As you drive beside the dykes now the roads are raised up due to the shrinkage of the land once it was sucked dry of water. It always seems odd driving across the fens at night beside a raised drainage dyke on one side and a huge dark drop on the other down to the fields. Sometimes, as it did the other night as I drove back from Ely (The Isle of Eels), it feels as if the world is almost tilting as the camber of the road veers towards the drop. The road snakes across the landscape sometimes letting go its grip on the raised drainage dyke and meandering off to follow old sheep tracks and ways that existed through the meres long before they were drained. As you snake around late at night you can see headlights appearing and disappearing way ahead as they follow the road. The road does indeed resemble an eel more than a snake I feel. eels were once prolific in the fens; one medieval scribe noted that at times they were so plentiful you could almost walk on the backs of eels for three miles across one stretch of the fens. However whilst the snake has been turned into a verb the humble eel hasn’t , although 'to eel' sounds as if it ought to merit a verb especially in wet or sodden landscape. Even in a downpour in the city one has a sense of the mass of people on pavements twisting and turning like eels to avoid each other, shopping bags, umbrellas. They eel down the pavement sounds right to me, it also conjures up that knotted mass of eels and the flow of water. I must find out what the collective noun is for eels, I presume there is one.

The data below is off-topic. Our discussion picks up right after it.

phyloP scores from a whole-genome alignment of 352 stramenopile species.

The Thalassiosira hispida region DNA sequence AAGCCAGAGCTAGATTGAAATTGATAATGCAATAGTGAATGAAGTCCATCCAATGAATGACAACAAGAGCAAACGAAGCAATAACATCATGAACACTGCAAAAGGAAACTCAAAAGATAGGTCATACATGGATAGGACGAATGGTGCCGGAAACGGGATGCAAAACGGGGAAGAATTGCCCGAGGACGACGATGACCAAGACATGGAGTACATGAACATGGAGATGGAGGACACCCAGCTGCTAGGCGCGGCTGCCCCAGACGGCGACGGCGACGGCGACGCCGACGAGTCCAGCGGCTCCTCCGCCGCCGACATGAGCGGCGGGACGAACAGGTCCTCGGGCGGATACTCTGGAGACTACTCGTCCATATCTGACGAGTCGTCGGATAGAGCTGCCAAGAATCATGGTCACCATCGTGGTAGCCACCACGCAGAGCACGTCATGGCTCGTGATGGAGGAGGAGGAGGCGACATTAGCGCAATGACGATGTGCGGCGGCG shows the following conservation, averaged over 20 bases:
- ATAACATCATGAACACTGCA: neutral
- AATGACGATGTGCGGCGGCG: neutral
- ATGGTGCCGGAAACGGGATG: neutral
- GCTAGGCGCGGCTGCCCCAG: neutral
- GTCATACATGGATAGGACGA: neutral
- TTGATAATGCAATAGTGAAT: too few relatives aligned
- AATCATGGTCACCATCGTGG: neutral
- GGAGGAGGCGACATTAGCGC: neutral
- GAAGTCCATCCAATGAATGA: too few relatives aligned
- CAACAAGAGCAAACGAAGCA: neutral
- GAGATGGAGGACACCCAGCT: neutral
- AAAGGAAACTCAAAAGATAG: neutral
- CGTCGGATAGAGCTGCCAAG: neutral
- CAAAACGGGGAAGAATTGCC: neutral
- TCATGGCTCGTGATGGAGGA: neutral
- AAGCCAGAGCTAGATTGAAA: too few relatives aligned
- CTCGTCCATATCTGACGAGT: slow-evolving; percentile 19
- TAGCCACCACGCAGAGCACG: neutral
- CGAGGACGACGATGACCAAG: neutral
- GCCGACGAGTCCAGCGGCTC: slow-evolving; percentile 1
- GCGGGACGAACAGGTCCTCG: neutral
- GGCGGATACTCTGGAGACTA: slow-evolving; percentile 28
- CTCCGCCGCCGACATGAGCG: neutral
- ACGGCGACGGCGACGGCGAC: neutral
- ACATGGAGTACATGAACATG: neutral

I was driving back through the fens from Ely because I had been to the launch of John Lyons’ new book published by Peepal Tree, a great press for all Afro-Caribbean writing. Cook-Up in a Trini Kitchen is joy of a book if you like poetry and food, it contains great recipes for all kinds of Trinidadian dishes, many with a twist on them . John did the launch in a bookshop whilst also cooking some of the dishes. The smell was heavenly, although the smoke detector did have a moment when hit by a waft of steam from sizzling onions herbs and spices. The book contains some of John’s artwork ( he originally trained and continues to be a visual artist of some repute) as well as some prose pieces about his childhood in Trinidad and some poems that speak to the recipes. As John said Trinidadians take their pleasures very seriously and food and having fun is high on their agenda. I tried some of the dishes and can personally recommend the Christmas cake recipe but suggest you don’t eat too much as you may be well over the limit given the amount of rum, cherry brandy and port it contains. It was one of those joyous occasions when poetry nestled so easily into the other delights of the senses and the poems John read just added to the flavour of the evening.